1. Tim99 Silver badge
      Windows

      Re: Stupid conflicting name

      It’s what Microsoft do: IMAP/MAPI, OpenOffice/Microsoft Open Office, Office Open XML/Microsoft Open XML...

      1. Deltics

        Re: Stupid conflicting name

        How did .net Core not make the list ?

        I mean, .net Core is at the core of .Net right ? Oh no wait, that would be .Net Standard, which is the thing which everyone has been running for the past nigh on 20 years right ? Oh no, wait that's .net Framework. Standard is the common pieces shared between .net Core and .net Framework.

        So we have .net Core which isn't at the heart of .net Framework and both of which are SUPER-sets of .net Standard which isn't the (previous) standard .net that everyone has been used to.

        :sigh:

    2. bombastic bob Silver badge
      Devil

      Re: Stupid conflicting name

      'xlang' - it's maybe supposed to be similar in appearance to 'clang'?

      that was my first guess, anyway. I also face-palmed at the *OBVIOUS* 'Embrace Extend Extinguish *EX-TER-MIN-ATE*" coming down the pike behind it.

      /me uses clang with FreeBSD. I find it a little refreshing compared to gcc, particularly in the way it deals with cross-compilation, and of course, no GPLv3-related licensing problems. It also has some more interesting warning generation that occasionally spots things that gcc misses.

  4. Anonymous Coward
    Anonymous Coward

    Urp!

    "... caring, sharing Microsoft ..."

    That was lunch.

  5. JohnFen Silver badge

    GCC?

    I've been using a cross-language, cross-compiler for many years. It's called GCC.

    1. karlkarl Bronze badge

      Re: GCC?

      Yeah I don't see the problem here. C / C++ is pretty much platform agnostic these days and then just ifdef the platform specific stuff. Ignore vendor lockin crap like Java/C# and cross platform code is within everyone's grasp.

      If you avoid crap like Python, you don't even need to frig about with bindings either.

      Life is good if you cut out the bullsh*t and just use C or C++ :)

      Edit: And if a locked down platform like Windows RT doesn't support standard C or C++... you jail break that broken crap until it does. :)

  6. SVV Silver badge

    Can't do cross lnguage, cross platform interoperability at function level

    Unless every language and every platform includes every feature and every concept found in every language and platform, you can't. You just can't. You can get somewhere down the road of doing it, but the cost of getting it to work completely is unknowable for any given combination.

    1. bombastic bob Silver badge
      Meh

      Re: Can't do cross lnguage, cross platform interoperability at function level

      I found a few reasonable ways to approach true cross-platform applications in C/C++:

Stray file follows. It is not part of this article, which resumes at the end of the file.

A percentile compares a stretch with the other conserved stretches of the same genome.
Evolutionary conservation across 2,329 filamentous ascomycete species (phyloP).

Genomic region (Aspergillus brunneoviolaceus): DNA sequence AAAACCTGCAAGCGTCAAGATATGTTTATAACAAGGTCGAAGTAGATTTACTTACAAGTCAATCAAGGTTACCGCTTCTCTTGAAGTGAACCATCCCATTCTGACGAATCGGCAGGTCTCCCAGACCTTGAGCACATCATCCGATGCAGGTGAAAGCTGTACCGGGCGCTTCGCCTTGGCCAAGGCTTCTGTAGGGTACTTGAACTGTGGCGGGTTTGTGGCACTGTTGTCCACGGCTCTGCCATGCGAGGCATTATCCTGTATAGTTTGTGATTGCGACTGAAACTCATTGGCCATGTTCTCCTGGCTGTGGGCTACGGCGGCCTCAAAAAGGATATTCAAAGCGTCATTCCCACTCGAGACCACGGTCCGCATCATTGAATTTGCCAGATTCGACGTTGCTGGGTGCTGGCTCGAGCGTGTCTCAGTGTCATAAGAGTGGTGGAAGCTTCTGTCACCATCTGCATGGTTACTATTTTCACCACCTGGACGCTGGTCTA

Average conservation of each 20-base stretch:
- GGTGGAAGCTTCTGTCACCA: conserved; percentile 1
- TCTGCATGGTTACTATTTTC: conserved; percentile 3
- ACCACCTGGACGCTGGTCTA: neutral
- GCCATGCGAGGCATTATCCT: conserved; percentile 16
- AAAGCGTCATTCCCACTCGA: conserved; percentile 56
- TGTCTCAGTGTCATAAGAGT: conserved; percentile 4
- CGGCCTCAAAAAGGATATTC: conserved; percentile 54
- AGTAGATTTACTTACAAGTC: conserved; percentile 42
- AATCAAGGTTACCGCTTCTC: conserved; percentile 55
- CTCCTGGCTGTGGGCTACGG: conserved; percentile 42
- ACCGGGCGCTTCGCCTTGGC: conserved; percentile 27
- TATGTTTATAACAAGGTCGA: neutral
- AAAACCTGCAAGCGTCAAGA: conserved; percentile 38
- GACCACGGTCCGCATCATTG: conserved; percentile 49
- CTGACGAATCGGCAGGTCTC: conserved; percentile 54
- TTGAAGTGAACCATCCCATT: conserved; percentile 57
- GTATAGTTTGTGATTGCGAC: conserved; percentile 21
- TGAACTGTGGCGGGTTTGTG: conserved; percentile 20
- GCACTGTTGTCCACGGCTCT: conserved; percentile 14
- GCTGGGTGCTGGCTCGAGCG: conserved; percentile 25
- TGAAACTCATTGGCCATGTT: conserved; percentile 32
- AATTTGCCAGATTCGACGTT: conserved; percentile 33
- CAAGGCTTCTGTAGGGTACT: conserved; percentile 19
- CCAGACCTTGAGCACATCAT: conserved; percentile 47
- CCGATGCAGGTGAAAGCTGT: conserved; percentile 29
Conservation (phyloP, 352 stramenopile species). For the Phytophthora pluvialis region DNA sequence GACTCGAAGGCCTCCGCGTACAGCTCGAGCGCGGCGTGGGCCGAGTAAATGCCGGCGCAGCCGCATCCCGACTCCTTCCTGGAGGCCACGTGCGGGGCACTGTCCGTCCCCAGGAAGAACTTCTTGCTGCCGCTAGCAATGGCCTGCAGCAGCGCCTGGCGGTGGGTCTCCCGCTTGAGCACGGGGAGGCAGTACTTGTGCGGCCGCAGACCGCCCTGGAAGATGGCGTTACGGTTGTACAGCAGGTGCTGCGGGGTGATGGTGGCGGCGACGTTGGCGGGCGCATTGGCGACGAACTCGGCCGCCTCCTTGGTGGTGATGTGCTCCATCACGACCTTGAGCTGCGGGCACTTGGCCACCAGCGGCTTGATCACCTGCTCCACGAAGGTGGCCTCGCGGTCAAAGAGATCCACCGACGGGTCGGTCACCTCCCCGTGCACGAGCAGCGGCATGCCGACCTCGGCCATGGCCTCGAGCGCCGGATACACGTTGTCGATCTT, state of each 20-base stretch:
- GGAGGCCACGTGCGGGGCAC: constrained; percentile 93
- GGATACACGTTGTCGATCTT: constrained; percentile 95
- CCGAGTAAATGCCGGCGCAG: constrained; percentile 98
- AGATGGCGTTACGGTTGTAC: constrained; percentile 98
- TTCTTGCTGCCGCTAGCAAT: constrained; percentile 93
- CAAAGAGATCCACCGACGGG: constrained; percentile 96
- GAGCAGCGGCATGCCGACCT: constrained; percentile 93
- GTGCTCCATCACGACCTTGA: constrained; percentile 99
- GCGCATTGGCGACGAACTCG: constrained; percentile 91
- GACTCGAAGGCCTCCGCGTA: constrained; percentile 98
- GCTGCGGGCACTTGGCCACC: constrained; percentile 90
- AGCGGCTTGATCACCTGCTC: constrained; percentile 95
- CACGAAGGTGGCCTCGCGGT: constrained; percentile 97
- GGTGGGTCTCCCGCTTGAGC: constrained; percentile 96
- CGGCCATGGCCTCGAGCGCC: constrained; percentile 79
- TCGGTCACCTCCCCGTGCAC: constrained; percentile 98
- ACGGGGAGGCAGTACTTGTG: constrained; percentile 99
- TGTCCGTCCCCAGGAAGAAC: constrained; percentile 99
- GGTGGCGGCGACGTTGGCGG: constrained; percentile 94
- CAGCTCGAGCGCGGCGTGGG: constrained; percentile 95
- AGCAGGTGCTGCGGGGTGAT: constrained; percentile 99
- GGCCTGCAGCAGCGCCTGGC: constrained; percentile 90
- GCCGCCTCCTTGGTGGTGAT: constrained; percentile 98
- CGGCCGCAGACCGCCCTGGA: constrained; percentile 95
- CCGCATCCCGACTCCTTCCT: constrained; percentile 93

a) Use Qt

      b) Use GTK

      c) Use wxWidgets [and, with some creativity, you can take an existing MFC application and turn it into a wxWidgets application with a 'relatively small sized' effort.

      d) a C language toolkit I've been working on for a while, now

      and plenty of '#ifdef WIN32' and similar blocks around system-dependent stuff. But it's not all that hard, really.

      No need for UWP or its new replacement. No need for RT. No need for ".Not" or C-pound or that disease-sounding 'mono' thing. Or ".Not Whore" (aka '.Net Core').

      (now, where's my clue-bat?)

      1. Anonymous Coward
        Anonymous Coward

        Re: Can't do cross lnguage, cross platform interoperability at function level

        @Bombastic Bob

        *

        I've found Glade/Python3 to be pretty OS independent....(and going by other comments here, not to everyone's taste). Not perfect, and maybe not fast enough for some things....but pretty good all the same.

        1. Anonymous Coward
          Anonymous Coward

          Re: Can't do cross lnguage, cross platform interoperability at function level

          P.S. I don't need cross-language. I wonder who does.

        2. bombastic bob Silver badge
          Devil

          Re: Can't do cross lnguage, cross platform interoperability at function level

          yeah for a lot of things Python definitely has its uses. Underneath you'll probably find one of those toolkits I mentioned, though... (especially for GUI applications)

    2. Anonymous Coward
      Anonymous Coward

      Re: Can't do cross lnguage, cross platform interoperability at function level

      "...cross l[a]nguage, cross platform..."

      What we really need are calm languages & platforms.

  7. DrXym Silver badge

    Not a new thing

    Lots of languages can "bind" to others, usually by providing the means to link to static C libraries or call C functions dynamically. Usually this entails somebody or some tool producing a bindings file which allows the caller to understand the structs and functions used by the implementation.

    I suppose if it were possible to export a language neutral definition of an API as part of the build, then theoretically any other language could consume that definition without somebody having to write a bunch of bindings.